17. Membrane biofouling characterization: effects of sample preparation procedures on biofilm structure and the microbial community

    KAUST Repository

    Xue, Zheng

    2014-07-15

    Ensuring the quality and reproducibility of results from biofilm structure and microbial community analysis is essential to membrane biofouling studies. This study evaluated the impacts of three sample preparation factors (ie number of buffer rinses, storage time at 4°C, and DNA extraction method) on the downstream analysis of nitrifying biofilms grown on ultrafiltration membranes. Both rinse and storage affected biofilm structure, as suggested by their strong correlation with total biovolume, biofilm thickness, roughness and the spatial distribution of EPS. Significant variations in DNA yields and microbial community diversity were also observed among samples treated by different rinses, storage and DNA extraction methods. For the tested biofilms, two rinses, no storage and DNA extraction with both mechanical and chemical cell lysis from attached biofilm were the optimal sample preparation procedures for obtaining accurate information about biofilm structure, EPS distribution and the microbial community. © 2014 © 2014 Taylor & Francis.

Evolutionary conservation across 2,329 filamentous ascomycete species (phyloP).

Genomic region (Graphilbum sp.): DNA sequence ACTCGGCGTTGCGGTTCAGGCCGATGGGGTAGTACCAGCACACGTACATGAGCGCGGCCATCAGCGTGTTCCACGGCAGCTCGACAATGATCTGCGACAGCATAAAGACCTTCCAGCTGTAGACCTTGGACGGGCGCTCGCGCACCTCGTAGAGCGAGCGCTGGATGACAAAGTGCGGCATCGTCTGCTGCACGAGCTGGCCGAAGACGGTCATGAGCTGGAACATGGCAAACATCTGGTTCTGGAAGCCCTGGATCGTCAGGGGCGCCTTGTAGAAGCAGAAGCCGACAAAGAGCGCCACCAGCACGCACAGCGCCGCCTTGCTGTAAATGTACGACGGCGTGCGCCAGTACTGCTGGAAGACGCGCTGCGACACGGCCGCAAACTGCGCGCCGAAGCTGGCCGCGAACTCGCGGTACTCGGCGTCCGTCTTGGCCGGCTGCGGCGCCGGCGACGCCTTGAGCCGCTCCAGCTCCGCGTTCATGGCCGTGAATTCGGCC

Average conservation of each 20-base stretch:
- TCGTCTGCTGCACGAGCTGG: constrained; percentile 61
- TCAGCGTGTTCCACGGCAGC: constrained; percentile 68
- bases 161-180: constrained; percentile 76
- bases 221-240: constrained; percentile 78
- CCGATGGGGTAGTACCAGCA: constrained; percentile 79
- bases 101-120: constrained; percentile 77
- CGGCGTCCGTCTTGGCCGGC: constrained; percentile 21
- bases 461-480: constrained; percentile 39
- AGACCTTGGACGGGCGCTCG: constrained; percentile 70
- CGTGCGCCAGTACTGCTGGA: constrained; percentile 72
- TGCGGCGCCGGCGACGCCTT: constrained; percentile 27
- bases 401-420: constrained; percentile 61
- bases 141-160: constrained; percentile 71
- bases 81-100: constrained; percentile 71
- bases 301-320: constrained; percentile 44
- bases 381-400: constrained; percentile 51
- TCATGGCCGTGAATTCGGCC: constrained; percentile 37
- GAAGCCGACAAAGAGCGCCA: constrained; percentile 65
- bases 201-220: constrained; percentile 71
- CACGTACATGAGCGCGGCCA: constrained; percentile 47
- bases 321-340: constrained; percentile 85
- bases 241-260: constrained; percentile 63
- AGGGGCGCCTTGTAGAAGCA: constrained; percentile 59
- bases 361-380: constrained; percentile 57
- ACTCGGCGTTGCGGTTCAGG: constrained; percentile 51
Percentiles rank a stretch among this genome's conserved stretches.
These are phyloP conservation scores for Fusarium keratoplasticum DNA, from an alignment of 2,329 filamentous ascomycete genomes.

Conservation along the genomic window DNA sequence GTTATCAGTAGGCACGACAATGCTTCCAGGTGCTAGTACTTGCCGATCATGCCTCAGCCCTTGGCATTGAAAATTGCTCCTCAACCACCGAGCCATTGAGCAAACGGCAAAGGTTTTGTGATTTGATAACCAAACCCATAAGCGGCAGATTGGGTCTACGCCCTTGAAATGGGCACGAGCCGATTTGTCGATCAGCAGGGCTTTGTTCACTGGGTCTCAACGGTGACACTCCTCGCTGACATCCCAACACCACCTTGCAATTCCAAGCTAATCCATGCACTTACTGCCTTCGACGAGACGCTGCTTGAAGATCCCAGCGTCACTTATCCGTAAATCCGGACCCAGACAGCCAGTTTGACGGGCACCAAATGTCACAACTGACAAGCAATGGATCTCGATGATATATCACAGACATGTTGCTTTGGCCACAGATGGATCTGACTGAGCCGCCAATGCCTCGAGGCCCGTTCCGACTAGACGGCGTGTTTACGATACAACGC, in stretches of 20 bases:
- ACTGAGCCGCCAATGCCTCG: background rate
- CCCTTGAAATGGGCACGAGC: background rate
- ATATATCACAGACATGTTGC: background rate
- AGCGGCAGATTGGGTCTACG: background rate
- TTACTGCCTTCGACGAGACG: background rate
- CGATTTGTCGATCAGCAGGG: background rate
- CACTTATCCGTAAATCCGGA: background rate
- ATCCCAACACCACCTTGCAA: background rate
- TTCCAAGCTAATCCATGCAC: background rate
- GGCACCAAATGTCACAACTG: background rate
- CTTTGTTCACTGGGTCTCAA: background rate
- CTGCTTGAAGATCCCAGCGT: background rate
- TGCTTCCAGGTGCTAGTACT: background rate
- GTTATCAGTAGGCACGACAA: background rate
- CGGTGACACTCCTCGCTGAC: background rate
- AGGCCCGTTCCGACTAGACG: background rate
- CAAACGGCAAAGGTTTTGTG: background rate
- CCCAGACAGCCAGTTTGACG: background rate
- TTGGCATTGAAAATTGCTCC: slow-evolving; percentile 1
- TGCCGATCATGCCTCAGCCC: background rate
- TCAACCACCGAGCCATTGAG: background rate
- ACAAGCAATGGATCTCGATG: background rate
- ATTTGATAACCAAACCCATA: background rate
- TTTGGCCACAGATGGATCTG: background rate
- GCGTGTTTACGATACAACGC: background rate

18. Sample preparation techniques based on combustion reactions in closed vessels - A brief overview and recent applications

    International Nuclear Information System (INIS)

    Flores, Erico M.M.; Barin, Juliano S.; Mesko, Marcia F.; Knapp, Guenter

    2007-01-01

    In this review, a general discussion of sample preparation techniques based on combustion reactions in closed vessels is presented. Applications for several kinds of samples are described, taking into account the literature data reported in the last 25 years. The operational conditions as well as the main characteristics and drawbacks are discussed for bomb combustion, oxygen flask and microwave-induced combustion (MIC) techniques. Recent applications of MIC techniques are discussed with special concern for samples not well digested by conventional microwave-assisted wet digestion as, for example, coal and also for subsequent determination of halogens